1. Do not kill bees, they aren’t trying to hurt you and rarely sting (because they die if they sting) chances are they’re buzzing around you because you’re wearing a bright colour and they think you’re a flower

2. If you see one on the ground, it’s probably not dead, try feeding it some sugar water or put it on a flower so it can get energy

3. Put bee friendly flowers in your garden so they have lots of pollen and maybe put a bee house too

4. If you have a bees nest in your attic/garden/shed etc, don’t call an exterminator! Call a bee keeper instead so they can be rehomed rather than being killed

Bees are very important and must be looked after! Without bees, humans wouldn’t survive


Now, where’s the best place in the world to discover an entirely new species? 

Basically, your own garden. You may say, “Ah ha, there won’t be anything in my garden that hasn’t been discovered.” You would be amazed. In 1971, Jennifer Owen, a biologist, did a very long-term study of her ordinary garden in a suburban house in Leicester. She discovered 533 species of ichneumon wasp, just that family of parasitic wasp. Fifteen of these had never been recorded in Britain; four of them were completely new to science. In a suburban garden. So, in your garden, if you have a garden, there will be things.

Gilbert White, the naturalist, said that nature is so full and so varied that if you want to find the place with the most variety, it’s the place you most study. It almost doesn’t matter: Just take a piece of land and look at it hard enough.

- Stephen Fry, QI, G-series, Episode 1 “Gardens”

The above moment from QI has stuck with me for years: I think of it almost every time I am outside.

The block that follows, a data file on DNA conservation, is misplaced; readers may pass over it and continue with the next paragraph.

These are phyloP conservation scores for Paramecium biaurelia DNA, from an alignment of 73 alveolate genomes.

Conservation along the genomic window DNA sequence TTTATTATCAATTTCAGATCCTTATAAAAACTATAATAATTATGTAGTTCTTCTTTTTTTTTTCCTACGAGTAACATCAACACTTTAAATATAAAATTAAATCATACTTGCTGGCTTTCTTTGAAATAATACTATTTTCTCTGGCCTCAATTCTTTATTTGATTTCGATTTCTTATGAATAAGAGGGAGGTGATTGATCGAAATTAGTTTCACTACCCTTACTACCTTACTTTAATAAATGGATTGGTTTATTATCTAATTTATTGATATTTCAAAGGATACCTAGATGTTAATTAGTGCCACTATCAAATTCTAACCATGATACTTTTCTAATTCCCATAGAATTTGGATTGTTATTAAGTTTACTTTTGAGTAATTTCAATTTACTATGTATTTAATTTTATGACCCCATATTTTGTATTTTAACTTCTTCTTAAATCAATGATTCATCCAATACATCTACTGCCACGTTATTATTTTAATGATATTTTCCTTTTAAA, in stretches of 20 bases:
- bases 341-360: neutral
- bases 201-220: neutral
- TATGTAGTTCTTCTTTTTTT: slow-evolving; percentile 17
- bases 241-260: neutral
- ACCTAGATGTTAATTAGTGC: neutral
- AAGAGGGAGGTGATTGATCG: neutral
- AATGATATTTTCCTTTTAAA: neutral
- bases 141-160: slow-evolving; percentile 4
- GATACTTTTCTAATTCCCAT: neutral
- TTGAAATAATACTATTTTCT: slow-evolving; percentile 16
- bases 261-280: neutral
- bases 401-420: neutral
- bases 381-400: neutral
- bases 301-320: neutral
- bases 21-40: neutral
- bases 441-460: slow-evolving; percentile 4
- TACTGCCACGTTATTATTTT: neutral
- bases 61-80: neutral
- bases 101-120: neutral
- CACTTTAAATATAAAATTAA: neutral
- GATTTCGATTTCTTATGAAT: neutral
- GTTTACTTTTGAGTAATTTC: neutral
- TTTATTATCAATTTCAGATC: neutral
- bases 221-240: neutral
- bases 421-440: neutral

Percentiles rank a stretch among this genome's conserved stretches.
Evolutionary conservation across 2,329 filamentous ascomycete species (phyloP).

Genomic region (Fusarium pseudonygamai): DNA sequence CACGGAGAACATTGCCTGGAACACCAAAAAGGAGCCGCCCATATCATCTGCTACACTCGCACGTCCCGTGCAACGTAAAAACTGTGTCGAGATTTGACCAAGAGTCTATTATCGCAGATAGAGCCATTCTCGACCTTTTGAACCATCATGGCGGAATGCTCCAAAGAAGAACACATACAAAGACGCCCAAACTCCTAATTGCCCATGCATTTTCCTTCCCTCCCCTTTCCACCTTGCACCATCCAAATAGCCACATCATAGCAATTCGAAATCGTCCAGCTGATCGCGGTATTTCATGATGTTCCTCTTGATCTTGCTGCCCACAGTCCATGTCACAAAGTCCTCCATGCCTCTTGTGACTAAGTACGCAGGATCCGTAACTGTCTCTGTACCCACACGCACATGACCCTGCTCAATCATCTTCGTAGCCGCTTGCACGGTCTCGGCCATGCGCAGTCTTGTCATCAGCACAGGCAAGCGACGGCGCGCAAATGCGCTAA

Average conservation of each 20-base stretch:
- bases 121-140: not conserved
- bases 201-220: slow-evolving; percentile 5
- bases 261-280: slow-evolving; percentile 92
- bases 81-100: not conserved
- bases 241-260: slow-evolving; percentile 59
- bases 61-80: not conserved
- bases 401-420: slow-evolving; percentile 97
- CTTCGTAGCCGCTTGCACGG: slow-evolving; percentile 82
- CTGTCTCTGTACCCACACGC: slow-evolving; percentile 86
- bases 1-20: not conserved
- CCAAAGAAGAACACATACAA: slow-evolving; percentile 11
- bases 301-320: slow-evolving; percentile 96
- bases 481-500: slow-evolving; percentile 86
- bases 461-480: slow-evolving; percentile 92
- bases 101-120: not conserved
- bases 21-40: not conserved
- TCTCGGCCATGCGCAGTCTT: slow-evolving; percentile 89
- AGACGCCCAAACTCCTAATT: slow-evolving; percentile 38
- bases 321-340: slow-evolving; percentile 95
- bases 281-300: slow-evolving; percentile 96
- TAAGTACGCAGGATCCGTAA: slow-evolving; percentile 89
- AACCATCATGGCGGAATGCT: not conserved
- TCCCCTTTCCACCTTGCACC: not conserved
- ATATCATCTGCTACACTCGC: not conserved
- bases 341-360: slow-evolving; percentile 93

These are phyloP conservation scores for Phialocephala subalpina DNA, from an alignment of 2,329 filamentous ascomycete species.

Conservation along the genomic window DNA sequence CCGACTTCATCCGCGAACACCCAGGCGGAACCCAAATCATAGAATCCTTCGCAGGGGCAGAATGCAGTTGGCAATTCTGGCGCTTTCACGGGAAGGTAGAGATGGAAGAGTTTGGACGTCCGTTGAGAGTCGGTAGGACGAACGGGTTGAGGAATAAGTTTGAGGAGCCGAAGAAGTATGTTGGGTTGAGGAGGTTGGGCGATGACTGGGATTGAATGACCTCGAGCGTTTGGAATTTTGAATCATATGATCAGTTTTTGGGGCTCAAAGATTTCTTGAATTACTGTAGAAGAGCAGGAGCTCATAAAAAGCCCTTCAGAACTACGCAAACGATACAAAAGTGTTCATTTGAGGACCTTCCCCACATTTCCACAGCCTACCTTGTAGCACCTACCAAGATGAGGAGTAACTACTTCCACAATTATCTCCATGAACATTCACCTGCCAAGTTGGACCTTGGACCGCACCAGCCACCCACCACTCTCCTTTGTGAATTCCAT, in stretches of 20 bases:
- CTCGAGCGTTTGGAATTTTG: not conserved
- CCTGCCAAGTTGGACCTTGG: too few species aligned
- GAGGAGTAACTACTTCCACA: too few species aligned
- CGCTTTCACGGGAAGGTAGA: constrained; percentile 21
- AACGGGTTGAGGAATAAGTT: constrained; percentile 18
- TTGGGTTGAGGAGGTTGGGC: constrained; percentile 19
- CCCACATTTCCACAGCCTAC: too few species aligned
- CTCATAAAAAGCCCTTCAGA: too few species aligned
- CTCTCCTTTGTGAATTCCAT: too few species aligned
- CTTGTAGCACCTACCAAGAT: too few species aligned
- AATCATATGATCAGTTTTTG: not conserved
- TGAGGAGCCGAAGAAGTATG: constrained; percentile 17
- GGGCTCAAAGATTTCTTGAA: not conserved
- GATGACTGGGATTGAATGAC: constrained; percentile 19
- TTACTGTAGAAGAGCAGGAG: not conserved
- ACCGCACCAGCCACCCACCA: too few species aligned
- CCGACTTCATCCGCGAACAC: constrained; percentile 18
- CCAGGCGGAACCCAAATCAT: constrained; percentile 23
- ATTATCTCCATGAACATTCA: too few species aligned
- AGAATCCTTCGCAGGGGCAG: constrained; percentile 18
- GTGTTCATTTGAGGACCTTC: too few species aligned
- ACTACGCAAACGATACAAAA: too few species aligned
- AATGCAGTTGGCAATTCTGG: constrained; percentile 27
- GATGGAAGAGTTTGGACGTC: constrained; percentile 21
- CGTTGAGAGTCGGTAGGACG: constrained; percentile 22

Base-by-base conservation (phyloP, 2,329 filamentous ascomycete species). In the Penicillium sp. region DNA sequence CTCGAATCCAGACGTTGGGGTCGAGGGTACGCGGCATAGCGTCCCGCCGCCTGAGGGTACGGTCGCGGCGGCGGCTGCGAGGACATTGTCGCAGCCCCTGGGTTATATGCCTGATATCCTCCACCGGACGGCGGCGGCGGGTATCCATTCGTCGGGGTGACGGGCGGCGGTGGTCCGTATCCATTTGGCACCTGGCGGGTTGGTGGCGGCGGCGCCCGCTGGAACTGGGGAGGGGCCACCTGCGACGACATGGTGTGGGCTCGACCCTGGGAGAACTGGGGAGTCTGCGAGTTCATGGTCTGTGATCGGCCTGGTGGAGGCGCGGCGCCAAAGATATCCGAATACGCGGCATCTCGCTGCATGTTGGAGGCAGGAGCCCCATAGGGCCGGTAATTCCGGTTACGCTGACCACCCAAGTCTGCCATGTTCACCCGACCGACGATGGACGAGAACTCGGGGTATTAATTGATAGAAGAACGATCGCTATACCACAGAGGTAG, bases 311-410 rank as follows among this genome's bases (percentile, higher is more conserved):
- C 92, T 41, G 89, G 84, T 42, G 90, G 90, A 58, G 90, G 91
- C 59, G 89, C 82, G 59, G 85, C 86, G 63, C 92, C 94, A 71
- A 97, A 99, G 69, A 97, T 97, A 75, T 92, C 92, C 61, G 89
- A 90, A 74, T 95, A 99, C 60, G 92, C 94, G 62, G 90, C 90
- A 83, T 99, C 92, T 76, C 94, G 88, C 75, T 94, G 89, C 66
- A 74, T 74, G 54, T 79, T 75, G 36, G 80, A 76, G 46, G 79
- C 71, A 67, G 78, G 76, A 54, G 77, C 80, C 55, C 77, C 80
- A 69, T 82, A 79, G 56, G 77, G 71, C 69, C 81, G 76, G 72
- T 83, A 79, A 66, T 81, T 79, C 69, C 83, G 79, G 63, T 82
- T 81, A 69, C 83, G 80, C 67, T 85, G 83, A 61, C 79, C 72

Accordingly, here are some of the bees I’ve observed in my garden. I’ve identified a few, but not with much confidence. I am hoping to get a proper book that goes into more depth about the 250+ species here in Denmark.

I need new people to follow!

Hey guys! So I’m only following about 70 people (I know right?!) so I’m looking to follow a shit ton more people. Feel free to rec me some blogs, yourself, or like this post if you post:
-Harry Potter (+cast)

-Lord of the rings/Tolkien


-Teen Wolf

-Nature (especially bees)

-SJ/Feminist stuff


-Any hodgepodge of funny/inspirational/helpful shit

-Recovery stuff 


Or if you just think I should check out your blog, even if it doesn’t have any of the above.                                                                                                         

One in ten wild bees face extinction in Europe - BBC News
Many of Europe's native wild bees are threatened with extinction, according to the first comprehensive assessment of risks.

I’ve photographed at least six species of bee in the forest garden here, and I believe I’ve identified ten; of these, at least one is endangered/threatened (the Shrill Carder Bee). 

The shrill carder bee, seen on my cranesbill

There are between 240 - 286 species of bee in Denmark (depending on who you ask), so I have a lot to learn about my local pollinators.

The learning starts gradually. For me, my love of photography has made me much more observant of things like which flowers different species of bee visit, and at what times of day different species forage: I follow them around trying to get a halfway decent shot, and end up learning their schedule.

I’ve been trying to spend more time observing the local area as well, seeing if there are species I don’t have here in the yard, and identifying the flowers they visit, as well as the habitats they like.

It takes time, but when you are designing your garden space, you should design it with sharing in mind: you give a little back to your biome, and you get a lot in return.

More on bees

anonymous asked:

How long have you been interested in bees?

Since I was about eleven or twelve. When I was a child I used to be somewhat afraid of them as children often are, but one day I just started noticing how beautiful and interesting they are, and around about that time my mother and I went to a lecture about beekeeping, and I’ve loved them ever since.

Red-tailed bumblebee (Bombus lapidarius) on a chive (Allium schoenoprasum) blossom.

We have a colony of these here, so I must be doing something right. They are called ‘stenhumle’ (stone bumblebees) in Danish.

I’ve been doing my best to leave as much deadnettle and clover as possible, as those are their preferred forage plants.